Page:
The fixing of meter is generally done by the Gas Company, and the unions for the inlet and outlet are supplied by them attached to the meters; but should the gas fitter have to do the work he should not cramp the meter for room, but if possible allow sufficient space to enable it to be taken out at any time without disturbing any of the adjoining work; so that should it be required at any time to extend the system of heating or lighting a larger meter could be put in; and as the inlet and outlet pipes are of lead and easily bent and pliable, given sufficient room, this is not so expensive and troublesome a matter as it otherwise would be. The capacity of a meter is denoted by the number of lights it is calculated to supply. The accompanying table gives a list of meters which may be obtained from stock, and will be useful as a means of calculating for a meter.

Meters 138

Fig. 105.

Meters with a capacity exceeding 300 lights are not kept in stock by the makers, but are specially made to order. The makers as a rule give a guarantee with each meter for a specified time, usually 5 years.

The pressure at which gas is delivered into the mains varies from 2 to 3 inches head of water pressure. This is reduced considerably by the time it reaches the points where it enters the branches for the supplies to a building, where the pressure there would not be less than 14/10; and this would probably be reduced to as little as 5/10 by the time it reaches the burners.

The pressure decides the rate of the flow of gas in pipes, but for ordinary purposes it is not necessary to go into the velocity and volume of gas through a particular pipe, although the following is a formula by which this can be ascertained: -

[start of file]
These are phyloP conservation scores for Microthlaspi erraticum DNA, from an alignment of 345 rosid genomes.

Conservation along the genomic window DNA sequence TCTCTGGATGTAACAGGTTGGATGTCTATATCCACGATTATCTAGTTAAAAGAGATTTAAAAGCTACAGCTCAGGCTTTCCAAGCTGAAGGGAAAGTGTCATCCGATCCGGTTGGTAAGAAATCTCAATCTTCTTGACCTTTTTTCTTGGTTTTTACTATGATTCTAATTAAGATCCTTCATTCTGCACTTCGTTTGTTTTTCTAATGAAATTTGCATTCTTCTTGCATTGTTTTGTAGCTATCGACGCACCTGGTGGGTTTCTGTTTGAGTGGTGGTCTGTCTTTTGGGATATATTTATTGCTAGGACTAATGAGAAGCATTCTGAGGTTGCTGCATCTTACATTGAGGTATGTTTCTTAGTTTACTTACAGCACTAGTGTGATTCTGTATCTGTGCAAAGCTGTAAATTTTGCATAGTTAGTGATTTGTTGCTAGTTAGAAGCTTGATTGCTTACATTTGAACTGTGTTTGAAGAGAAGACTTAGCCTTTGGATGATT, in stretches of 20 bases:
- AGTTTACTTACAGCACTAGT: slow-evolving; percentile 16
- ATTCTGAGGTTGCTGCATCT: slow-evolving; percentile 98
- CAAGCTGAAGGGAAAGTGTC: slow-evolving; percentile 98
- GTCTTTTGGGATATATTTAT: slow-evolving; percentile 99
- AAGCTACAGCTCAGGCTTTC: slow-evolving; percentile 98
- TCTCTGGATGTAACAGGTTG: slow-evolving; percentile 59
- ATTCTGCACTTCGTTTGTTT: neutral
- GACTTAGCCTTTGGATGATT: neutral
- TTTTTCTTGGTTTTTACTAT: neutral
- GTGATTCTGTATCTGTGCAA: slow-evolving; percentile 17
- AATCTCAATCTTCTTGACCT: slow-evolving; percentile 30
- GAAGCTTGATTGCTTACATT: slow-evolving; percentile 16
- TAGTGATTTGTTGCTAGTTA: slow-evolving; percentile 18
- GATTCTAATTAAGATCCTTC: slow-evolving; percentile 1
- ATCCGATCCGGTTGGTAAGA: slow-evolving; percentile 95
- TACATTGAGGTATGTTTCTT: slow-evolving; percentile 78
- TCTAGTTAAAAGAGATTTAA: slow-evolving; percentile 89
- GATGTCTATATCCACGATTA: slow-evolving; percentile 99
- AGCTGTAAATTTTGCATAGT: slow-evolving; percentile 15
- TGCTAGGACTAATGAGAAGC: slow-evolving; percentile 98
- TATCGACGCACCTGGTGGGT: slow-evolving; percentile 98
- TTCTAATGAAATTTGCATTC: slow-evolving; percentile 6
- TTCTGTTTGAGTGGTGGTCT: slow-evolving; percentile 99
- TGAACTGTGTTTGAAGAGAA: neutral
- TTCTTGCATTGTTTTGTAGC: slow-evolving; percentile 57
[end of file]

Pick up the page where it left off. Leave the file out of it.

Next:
Q = 1000

Meters 139

D = 0.063

Meters 140

G = 0.45 H = 1/2 to 1 inch.

Q = Quantity of gas in cubic feet per hour. L = Length of pipe in yards. D = Diameter of pipe in inches. H = Head of water pressure in inches. G = Specific gravity of gas.

As a general rule no pipe should be less than 3/8 inch internal diameter, although one or two lights can be and often are taken off a 1/4-inch pipe. A very important point to bear in mind in gasfitting is, that it is always better and more economical to have a good volume of gas at a lower pressure to supply a burner than to have a restricted area in your pipe and trust to the extra pressure to provide the amount of gas you require. With a fair ordinary gas supply the following may be considered a good practical table for the number of lights which can be safely taken off the respective pipes:- To supply up to -

6 lights

internal diameter of pipe should not be less than

3/8 inch.

12 "

"

"

1/2 "

24 "

"

"

3/4 "

48 "

"

"

1 "

72 "

"

"

l 1/4 "

125 "

"

"

1 1/2 "

200 "

"

"

2 "

The size of the pipes may be reduced on the higher floors of a building, as the velocity is greater at high levels than lower ones.

Table Showing Sizes And Capacities Of Dry Gas Meters

Size of Meter

Height.

Breadth.

Depth.

Cubic Feet per Hour.

Size of

Inlet and

Outlet.

Lights.

Inches.

Inches.

Inches.

Inches.

1

12

8 1/4

6 1/4

6

1/2

2

13 3/4

10

7 1/4

12

5/8

3

15 1/4

11 1/2

8 1/4

18

5/8

5

16 1/2

13

8 3/4

30

3/4

10

19 1/4

15

10 3/4

60

1

15

21 1/2

15 1/2

11 1/2

90

1

20

23 1/2

18 1/2

12 3/4

120

1 1/4

30

26 1/2

20 3/4

15 1/4

180

1 3/8

40

29

22 3/4

l5 1/4

240

1 3/8

50

32

25 1/4

18

300

1 1/2

60

34

27 1/4

20 3/4

360

1 3/4

80

39

31

23

480

2 1/8

100

42

32 1/2

25 1/4

600

2 1/8

I20

47

35

26 1/4

720

2 5/8

150

51 1/2

42

29

900

3

200

57

42 1/2

30

1200

3 1/2

250

58 1/2

42 1/2

30

1500

3 1/2

300

62 1/2

46 1/2

33 1/2

1800

4